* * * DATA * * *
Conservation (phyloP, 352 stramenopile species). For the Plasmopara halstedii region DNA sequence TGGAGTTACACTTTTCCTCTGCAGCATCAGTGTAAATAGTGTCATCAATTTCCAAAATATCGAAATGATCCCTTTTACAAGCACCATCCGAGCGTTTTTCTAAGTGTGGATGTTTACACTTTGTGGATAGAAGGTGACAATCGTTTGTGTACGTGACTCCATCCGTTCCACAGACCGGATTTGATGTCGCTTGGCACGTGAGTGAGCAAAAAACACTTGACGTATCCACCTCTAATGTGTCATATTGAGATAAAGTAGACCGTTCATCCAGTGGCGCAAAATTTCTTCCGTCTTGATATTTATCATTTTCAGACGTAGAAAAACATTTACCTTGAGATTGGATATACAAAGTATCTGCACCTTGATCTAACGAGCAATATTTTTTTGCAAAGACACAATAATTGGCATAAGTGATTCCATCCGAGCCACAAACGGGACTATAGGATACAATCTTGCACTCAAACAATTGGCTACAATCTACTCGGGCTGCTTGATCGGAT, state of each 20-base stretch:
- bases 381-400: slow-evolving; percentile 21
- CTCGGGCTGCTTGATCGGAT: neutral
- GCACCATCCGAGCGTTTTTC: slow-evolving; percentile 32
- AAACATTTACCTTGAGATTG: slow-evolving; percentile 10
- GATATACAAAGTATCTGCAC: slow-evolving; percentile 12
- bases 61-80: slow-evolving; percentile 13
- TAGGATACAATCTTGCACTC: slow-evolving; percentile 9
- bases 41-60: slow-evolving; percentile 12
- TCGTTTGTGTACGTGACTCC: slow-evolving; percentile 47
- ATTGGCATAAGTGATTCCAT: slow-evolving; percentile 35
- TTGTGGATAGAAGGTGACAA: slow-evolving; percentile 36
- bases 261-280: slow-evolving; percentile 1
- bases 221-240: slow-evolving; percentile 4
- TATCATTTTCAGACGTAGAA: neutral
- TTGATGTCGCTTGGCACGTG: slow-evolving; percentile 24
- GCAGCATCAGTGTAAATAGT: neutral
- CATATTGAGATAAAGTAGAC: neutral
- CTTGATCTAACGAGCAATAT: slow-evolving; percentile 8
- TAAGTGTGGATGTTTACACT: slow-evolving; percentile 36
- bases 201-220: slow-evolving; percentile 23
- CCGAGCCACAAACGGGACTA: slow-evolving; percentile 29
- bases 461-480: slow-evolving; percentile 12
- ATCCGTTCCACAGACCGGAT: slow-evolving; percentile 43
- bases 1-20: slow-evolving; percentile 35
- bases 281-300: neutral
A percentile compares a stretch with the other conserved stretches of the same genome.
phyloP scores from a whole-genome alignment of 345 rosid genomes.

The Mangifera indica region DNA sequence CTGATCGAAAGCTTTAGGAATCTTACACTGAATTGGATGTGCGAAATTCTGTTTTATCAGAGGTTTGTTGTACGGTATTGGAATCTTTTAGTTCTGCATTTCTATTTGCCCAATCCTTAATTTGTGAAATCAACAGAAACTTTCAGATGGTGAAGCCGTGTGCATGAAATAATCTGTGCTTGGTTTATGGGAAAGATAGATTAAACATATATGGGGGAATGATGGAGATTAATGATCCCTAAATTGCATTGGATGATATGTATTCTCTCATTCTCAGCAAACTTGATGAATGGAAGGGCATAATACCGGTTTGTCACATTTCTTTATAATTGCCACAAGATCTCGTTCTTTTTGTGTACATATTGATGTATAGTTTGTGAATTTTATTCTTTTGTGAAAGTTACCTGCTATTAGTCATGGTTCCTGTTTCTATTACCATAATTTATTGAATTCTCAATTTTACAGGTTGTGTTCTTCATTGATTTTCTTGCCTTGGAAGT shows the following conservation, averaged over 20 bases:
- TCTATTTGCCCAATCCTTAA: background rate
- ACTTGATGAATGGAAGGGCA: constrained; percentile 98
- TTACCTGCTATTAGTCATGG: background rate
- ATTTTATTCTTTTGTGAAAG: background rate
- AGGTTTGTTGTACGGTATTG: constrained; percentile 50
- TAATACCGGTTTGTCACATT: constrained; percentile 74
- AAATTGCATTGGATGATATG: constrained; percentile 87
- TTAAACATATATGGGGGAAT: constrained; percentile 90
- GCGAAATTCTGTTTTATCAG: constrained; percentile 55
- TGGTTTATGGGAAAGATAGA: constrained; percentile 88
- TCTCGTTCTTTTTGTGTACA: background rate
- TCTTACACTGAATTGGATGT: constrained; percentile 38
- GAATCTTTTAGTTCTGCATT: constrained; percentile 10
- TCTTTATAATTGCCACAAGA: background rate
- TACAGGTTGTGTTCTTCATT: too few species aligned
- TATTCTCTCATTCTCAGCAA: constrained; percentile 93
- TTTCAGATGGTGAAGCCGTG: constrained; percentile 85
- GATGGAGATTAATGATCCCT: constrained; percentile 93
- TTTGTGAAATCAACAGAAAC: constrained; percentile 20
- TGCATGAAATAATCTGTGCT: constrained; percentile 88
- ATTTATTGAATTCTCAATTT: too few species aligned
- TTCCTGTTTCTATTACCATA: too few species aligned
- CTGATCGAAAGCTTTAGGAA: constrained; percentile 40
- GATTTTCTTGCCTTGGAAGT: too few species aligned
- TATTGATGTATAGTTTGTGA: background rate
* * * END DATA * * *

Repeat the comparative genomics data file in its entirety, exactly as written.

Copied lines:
Conservation (phyloP, 352 stramenopile species). For the Plasmopara halstedii region DNA sequence TGGAGTTACACTTTTCCTCTGCAGCATCAGTGTAAATAGTGTCATCAATTTCCAAAATATCGAAATGATCCCTTTTACAAGCACCATCCGAGCGTTTTTCTAAGTGTGGATGTTTACACTTTGTGGATAGAAGGTGACAATCGTTTGTGTACGTGACTCCATCCGTTCCACAGACCGGATTTGATGTCGCTTGGCACGTGAGTGAGCAAAAAACACTTGACGTATCCACCTCTAATGTGTCATATTGAGATAAAGTAGACCGTTCATCCAGTGGCGCAAAATTTCTTCCGTCTTGATATTTATCATTTTCAGACGTAGAAAAACATTTACCTTGAGATTGGATATACAAAGTATCTGCACCTTGATCTAACGAGCAATATTTTTTTGCAAAGACACAATAATTGGCATAAGTGATTCCATCCGAGCCACAAACGGGACTATAGGATACAATCTTGCACTCAAACAATTGGCTACAATCTACTCGGGCTGCTTGATCGGAT, state of each 20-base stretch:
- bases 381-400: slow-evolving; percentile 21
- CTCGGGCTGCTTGATCGGAT: neutral
- GCACCATCCGAGCGTTTTTC: slow-evolving; percentile 32
- AAACATTTACCTTGAGATTG: slow-evolving; percentile 10
- GATATACAAAGTATCTGCAC: slow-evolving; percentile 12
- bases 61-80: slow-evolving; percentile 13
- TAGGATACAATCTTGCACTC: slow-evolving; percentile 9
- bases 41-60: slow-evolving; percentile 12
- TCGTTTGTGTACGTGACTCC: slow-evolving; percentile 47
- ATTGGCATAAGTGATTCCAT: slow-evolving; percentile 35
- TTGTGGATAGAAGGTGACAA: slow-evolving; percentile 36
- bases 261-280: slow-evolving; percentile 1
- bases 221-240: slow-evolving; percentile 4
- TATCATTTTCAGACGTAGAA: neutral
- TTGATGTCGCTTGGCACGTG: slow-evolving; percentile 24
- GCAGCATCAGTGTAAATAGT: neutral
- CATATTGAGATAAAGTAGAC: neutral
- CTTGATCTAACGAGCAATAT: slow-evolving; percentile 8
- TAAGTGTGGATGTTTACACT: slow-evolving; percentile 36
- bases 201-220: slow-evolving; percentile 23
- CCGAGCCACAAACGGGACTA: slow-evolving; percentile 29
- bases 461-480: slow-evolving; percentile 12
- ATCCGTTCCACAGACCGGAT: slow-evolving; percentile 43
- bases 1-20: slow-evolving; percentile 35
- bases 281-300: neutral
A percentile compares a stretch with the other conserved stretches of the same genome.
phyloP scores from a whole-genome alignment of 345 rosid genomes.

The Mangifera indica region DNA sequence CTGATCGAAAGCTTTAGGAATCTTACACTGAATTGGATGTGCGAAATTCTGTTTTATCAGAGGTTTGTTGTACGGTATTGGAATCTTTTAGTTCTGCATTTCTATTTGCCCAATCCTTAATTTGTGAAATCAACAGAAACTTTCAGATGGTGAAGCCGTGTGCATGAAATAATCTGTGCTTGGTTTATGGGAAAGATAGATTAAACATATATGGGGGAATGATGGAGATTAATGATCCCTAAATTGCATTGGATGATATGTATTCTCTCATTCTCAGCAAACTTGATGAATGGAAGGGCATAATACCGGTTTGTCACATTTCTTTATAATTGCCACAAGATCTCGTTCTTTTTGTGTACATATTGATGTATAGTTTGTGAATTTTATTCTTTTGTGAAAGTTACCTGCTATTAGTCATGGTTCCTGTTTCTATTACCATAATTTATTGAATTCTCAATTTTACAGGTTGTGTTCTTCATTGATTTTCTTGCCTTGGAAGT shows the following conservation, averaged over 20 bases:
- TCTATTTGCCCAATCCTTAA: background rate
- ACTTGATGAATGGAAGGGCA: constrained; percentile 98
- TTACCTGCTATTAGTCATGG: background rate
- ATTTTATTCTTTTGTGAAAG: background rate
- AGGTTTGTTGTACGGTATTG: constrained; percentile 50
- TAATACCGGTTTGTCACATT: constrained; percentile 74
- AAATTGCATTGGATGATATG: constrained; percentile 87
- TTAAACATATATGGGGGAAT: constrained; percentile 90
- GCGAAATTCTGTTTTATCAG: constrained; percentile 55
- TGGTTTATGGGAAAGATAGA: constrained; percentile 88
- TCTCGTTCTTTTTGTGTACA: background rate
- TCTTACACTGAATTGGATGT: constrained; percentile 38
- GAATCTTTTAGTTCTGCATT: constrained; percentile 10
- TCTTTATAATTGCCACAAGA: background rate
- TACAGGTTGTGTTCTTCATT: too few species aligned
- TATTCTCTCATTCTCAGCAA: constrained; percentile 93
- TTTCAGATGGTGAAGCCGTG: constrained; percentile 85
- GATGGAGATTAATGATCCCT: constrained; percentile 93
- TTTGTGAAATCAACAGAAAC: constrained; percentile 20
- TGCATGAAATAATCTGTGCT: constrained; percentile 88
- ATTTATTGAATTCTCAATTT: too few species aligned
- TTCCTGTTTCTATTACCATA: too few species aligned
- CTGATCGAAAGCTTTAGGAA: constrained; percentile 40
- GATTTTCTTGCCTTGGAAGT: too few species aligned
- TATTGATGTATAGTTTGTGA: background rate